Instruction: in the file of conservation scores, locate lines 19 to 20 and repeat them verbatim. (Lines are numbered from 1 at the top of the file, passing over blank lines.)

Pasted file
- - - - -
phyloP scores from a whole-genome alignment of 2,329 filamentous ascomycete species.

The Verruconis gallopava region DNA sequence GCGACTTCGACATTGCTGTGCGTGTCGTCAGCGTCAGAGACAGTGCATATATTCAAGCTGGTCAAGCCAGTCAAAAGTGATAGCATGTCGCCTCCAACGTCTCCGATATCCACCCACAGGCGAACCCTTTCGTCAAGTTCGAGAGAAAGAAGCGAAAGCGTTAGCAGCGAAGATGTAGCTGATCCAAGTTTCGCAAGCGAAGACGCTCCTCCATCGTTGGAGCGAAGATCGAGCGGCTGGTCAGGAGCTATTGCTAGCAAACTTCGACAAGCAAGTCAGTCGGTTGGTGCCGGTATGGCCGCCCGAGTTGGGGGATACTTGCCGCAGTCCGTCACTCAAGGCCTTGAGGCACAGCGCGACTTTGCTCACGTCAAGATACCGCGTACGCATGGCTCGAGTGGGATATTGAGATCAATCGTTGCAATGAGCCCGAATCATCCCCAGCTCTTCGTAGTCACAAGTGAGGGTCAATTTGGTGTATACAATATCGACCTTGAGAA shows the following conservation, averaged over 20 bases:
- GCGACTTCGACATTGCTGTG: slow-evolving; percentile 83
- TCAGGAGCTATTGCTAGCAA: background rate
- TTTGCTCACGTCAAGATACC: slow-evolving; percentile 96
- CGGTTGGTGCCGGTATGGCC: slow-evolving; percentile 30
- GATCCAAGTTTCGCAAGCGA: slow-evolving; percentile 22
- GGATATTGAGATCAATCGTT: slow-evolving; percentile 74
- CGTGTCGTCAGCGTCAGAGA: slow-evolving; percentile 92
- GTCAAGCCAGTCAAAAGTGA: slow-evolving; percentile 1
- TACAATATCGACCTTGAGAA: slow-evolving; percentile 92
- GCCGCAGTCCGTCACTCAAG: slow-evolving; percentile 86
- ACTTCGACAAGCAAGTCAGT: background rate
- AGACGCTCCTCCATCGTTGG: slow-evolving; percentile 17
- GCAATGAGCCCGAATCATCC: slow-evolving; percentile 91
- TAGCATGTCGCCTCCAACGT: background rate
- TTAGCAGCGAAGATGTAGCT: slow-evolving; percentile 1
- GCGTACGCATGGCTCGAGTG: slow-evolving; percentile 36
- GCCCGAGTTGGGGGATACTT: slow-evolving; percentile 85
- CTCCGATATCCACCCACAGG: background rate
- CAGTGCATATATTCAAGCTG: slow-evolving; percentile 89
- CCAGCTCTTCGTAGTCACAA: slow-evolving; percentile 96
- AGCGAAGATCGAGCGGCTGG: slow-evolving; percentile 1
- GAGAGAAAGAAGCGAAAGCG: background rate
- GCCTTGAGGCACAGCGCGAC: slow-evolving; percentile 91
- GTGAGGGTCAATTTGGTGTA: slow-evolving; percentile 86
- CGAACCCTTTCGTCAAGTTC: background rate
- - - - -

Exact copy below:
- GCCCGAGTTGGGGGATACTT: slow-evolving; percentile 85
- CTCCGATATCCACCCACAGG: background rate